I’m pretty attached to our old tub. I much prefer a bath to a shower. I find it much more relaxing — therapeutic even. When we were shopping for a house, a big tub was on our short list of desired features. I’m 6′ 4″ and I find I’m not comfortable in many tubs. Our big old clawfoot tub fits me perfectly.

However, none of us have used the tub since Sunday, when my home test indicated there might be a high level of lead in there.

I’ve been trying to find information about the lead in our bathtub using my time-tested internet search skills. Unfortunately there’s precious little good information out there. I keep running into one story from 1995 that appeared on Good Morning America. This single story is cited by a host of bathtub reglazing businesses and some lawyers.

That runs up a red flag in my mind. If there’s something to this, there should be more information out there. In particular I’d expect to see citations of medical studies. But the only real scientific article I’ve found is a tale of woe regarding some wine that was made in a bathtub.

My main question, of course, is whether this is a threat to our safety or not. I know that Persephone was prone to drinking the bath water. But does lead really leach out into bath water?

Dr. Rodgers says the way to be sure is to “test water going into tub and water in tub after a bath.” If the post-test reveals a higher lead level than the pre-test, then the tub is leaching lead into the bath water. But I’m not sure what the best way to test for lead in water is. LeadCheck Aqua seems to detect lead in water only at the EPA limit of 15 parts per billion.

Dr. Rodgers also says, “Most kids get lead from ingesting dust soil or chips, stomach contains strong acid to digest the lead. The skin is a very impermeable membrane to bath water entering the blood stream.”

Even though I’m not convinced this is a serious risk, I am looking into the cost of having the tub re-glazed. I’ve got a query in to Southern Refinishing. Just waiting to hear back.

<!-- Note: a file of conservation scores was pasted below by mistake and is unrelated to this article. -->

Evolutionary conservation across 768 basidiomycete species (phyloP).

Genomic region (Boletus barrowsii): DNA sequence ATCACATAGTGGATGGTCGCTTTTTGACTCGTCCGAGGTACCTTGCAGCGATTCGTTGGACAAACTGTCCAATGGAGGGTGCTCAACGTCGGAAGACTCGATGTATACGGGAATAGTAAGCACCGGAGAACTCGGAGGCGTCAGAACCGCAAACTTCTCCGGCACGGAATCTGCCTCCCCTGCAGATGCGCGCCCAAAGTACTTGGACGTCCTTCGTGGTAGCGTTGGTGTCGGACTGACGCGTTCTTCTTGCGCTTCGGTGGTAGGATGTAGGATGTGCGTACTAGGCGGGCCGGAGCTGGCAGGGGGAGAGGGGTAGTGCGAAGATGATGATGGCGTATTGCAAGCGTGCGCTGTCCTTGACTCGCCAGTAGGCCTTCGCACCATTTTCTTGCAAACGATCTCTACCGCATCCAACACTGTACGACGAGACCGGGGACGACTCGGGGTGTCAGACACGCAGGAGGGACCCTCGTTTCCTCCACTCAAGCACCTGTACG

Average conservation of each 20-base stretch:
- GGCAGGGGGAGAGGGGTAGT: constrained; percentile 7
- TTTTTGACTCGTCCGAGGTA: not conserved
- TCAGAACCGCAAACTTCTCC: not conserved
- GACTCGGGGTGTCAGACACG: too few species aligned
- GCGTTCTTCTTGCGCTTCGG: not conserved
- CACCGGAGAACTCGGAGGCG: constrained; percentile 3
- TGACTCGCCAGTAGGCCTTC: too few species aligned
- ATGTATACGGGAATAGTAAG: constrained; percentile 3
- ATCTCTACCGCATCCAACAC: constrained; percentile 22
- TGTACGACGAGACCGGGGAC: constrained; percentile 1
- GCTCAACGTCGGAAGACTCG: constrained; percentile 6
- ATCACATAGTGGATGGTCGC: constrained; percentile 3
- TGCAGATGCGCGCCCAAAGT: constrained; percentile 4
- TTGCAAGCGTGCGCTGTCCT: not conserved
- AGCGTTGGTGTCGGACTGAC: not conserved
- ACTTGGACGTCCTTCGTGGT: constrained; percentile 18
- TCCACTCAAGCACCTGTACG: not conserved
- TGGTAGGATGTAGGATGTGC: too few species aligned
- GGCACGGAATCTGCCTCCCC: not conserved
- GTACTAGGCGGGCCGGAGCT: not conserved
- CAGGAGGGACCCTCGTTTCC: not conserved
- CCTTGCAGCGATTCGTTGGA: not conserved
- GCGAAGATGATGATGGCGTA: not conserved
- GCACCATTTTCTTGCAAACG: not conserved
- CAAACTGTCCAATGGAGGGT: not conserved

1. I’d like to have that done on our tub as well (they don’t make em like they used to). It’s interesting that the best you can find is that story that was on GMA. You’d think there would be more information on lead testing. Have you thought about contacting local labs? You can possibly have them test both in and out water. You could take the samples yourself. It’s worth a shot.

  2. I believe that’s the company that redid my old bathtub in my pre-marriage, pre-Katrina little cottage. They did a great job and afterward, I wondered why I waited so long to do it!

    I don’t have a bathtub in my bathroom now. Value your tub! :~)

  3. I used Southern Refinishing, too, and I was very pleased with the results. They’ll do the tub at your house, but since you’re concerned with chemical exposure, it might be better to do it at their place.

  4. try contacting the prc about lead in old tubs.

    they might have more info , or maybe some good leads.

    not sure if you spoke of this yet but could it be lead in your plumbing leading to your tub?

  5. Update: Misty from Southern Refinishing got back to me. Here’s the scoop — “Yes old clawfoot tubs do have lead based paint on the outside of them. Yes glazing would help b/c all the old paint is sandblasted off on the outside and if it’s on the inside its stripped out. To have a CFT glazed inside and outside all in white is $675.00 and it would have to come to the shop. It takes about 3 weeks to complete. We offer pickup and delivery for 85.00 round trip or you can always bring it in yourself.”

    A quick check indicates that a brand new tub would cost at least twice as much. So I think I’m gonna do this.

  6. You don’t want to pickup and deliver that tub by yourself B. $85 is well spent. Those tubs are heavy to even scoot as I’m sure you know.

    Is that shower working okay downstairs?

  7. Yeah, $675 is a good deal on inside and outside glazing, too.

    New tubs are incredibly expensive as are new fixtures. I found some good, affordable fixtures on ebay if you’re interested.

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